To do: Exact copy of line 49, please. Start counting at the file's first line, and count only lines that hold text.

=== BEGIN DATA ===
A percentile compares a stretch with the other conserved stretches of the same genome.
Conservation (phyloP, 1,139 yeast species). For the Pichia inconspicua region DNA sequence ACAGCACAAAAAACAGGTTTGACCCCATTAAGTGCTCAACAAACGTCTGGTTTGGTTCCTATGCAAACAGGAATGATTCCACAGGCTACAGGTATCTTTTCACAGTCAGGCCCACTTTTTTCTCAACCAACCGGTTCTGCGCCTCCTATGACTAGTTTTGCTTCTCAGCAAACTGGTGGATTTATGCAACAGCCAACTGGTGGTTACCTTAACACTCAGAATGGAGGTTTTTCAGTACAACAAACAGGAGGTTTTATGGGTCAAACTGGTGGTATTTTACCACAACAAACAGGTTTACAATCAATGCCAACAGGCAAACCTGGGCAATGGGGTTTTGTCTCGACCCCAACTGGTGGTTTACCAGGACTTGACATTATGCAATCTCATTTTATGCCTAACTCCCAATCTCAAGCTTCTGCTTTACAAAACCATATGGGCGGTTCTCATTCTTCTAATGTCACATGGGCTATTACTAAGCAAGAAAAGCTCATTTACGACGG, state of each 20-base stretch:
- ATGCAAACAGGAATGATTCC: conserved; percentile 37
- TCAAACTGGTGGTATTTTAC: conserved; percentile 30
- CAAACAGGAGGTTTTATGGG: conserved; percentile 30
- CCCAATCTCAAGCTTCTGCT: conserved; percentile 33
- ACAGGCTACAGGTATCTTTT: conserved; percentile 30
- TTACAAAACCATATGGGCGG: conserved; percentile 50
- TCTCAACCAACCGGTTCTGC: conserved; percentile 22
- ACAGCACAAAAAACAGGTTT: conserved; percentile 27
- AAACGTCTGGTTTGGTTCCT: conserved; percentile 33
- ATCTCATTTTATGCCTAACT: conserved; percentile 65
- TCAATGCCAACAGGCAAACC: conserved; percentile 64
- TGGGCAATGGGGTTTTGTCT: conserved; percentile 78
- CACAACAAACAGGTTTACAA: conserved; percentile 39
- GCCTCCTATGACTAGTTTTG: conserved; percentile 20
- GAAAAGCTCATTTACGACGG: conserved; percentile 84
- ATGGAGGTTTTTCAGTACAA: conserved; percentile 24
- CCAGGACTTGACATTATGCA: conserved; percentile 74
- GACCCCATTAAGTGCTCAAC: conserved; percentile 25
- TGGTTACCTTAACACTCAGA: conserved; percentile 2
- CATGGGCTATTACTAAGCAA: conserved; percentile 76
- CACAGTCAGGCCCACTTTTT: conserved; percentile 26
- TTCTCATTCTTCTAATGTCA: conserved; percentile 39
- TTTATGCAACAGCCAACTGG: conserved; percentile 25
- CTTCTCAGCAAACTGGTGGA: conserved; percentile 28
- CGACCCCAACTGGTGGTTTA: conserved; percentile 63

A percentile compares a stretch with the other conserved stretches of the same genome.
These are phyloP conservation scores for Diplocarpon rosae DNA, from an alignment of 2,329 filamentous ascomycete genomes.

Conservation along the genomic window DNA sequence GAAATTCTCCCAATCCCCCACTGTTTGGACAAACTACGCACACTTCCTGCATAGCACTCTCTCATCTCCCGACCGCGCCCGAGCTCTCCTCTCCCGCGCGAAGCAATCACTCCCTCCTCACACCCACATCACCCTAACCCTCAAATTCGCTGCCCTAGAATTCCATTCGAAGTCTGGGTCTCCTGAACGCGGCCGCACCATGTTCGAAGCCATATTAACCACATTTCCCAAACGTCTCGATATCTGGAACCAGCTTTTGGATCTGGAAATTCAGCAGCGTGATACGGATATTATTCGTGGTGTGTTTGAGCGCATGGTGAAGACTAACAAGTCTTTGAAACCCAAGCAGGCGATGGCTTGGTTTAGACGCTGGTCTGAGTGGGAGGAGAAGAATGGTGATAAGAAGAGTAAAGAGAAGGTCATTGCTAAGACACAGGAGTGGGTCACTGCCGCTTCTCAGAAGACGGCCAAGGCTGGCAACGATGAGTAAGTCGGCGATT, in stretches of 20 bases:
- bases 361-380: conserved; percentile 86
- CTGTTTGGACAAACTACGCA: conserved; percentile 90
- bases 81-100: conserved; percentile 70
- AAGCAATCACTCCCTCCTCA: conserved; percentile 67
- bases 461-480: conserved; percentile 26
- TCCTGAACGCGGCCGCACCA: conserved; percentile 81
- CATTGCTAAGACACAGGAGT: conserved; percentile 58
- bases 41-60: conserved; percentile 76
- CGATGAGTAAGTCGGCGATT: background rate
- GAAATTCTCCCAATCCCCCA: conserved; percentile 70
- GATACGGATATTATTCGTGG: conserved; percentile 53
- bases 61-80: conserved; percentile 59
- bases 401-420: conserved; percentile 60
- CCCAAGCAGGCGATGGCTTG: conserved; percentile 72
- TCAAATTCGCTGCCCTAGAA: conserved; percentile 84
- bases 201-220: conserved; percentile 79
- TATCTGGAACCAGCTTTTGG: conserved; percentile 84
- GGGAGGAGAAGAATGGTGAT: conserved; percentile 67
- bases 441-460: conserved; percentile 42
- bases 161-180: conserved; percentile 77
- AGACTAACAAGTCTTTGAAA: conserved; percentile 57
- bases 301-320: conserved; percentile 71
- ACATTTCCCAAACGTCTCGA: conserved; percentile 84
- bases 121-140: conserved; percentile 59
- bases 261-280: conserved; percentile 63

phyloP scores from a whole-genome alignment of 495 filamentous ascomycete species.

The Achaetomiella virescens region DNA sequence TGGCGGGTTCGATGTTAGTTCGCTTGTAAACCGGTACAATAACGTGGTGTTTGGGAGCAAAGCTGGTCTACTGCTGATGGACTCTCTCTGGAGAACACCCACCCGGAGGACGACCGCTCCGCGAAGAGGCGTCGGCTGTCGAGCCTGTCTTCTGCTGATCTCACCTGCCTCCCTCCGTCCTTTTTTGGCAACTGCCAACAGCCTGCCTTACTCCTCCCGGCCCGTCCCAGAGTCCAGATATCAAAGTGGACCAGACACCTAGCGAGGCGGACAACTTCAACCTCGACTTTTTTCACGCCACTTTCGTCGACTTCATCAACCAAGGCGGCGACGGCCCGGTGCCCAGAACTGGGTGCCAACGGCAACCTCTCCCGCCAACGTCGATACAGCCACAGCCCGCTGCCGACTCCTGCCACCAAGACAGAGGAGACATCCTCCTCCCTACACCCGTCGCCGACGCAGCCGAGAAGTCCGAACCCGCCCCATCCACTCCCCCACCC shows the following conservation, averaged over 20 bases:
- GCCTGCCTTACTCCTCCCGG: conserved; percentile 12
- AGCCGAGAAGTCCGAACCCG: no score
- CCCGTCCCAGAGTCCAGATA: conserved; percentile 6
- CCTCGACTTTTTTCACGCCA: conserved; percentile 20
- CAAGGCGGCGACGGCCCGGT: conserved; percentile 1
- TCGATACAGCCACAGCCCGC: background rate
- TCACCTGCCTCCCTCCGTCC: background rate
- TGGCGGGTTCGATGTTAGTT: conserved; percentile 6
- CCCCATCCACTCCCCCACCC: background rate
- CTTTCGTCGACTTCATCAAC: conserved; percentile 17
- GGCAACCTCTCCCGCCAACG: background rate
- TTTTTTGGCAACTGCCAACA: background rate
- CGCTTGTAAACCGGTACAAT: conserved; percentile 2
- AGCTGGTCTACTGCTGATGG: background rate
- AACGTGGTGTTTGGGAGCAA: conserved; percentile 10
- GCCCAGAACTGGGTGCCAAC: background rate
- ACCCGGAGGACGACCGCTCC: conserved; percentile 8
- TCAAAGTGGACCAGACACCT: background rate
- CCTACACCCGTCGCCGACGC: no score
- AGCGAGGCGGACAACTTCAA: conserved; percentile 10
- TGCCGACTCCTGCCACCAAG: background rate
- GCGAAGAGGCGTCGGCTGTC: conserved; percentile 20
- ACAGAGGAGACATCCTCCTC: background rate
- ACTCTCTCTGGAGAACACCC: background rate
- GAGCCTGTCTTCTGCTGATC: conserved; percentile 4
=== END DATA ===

- bases 441-460: conserved; percentile 42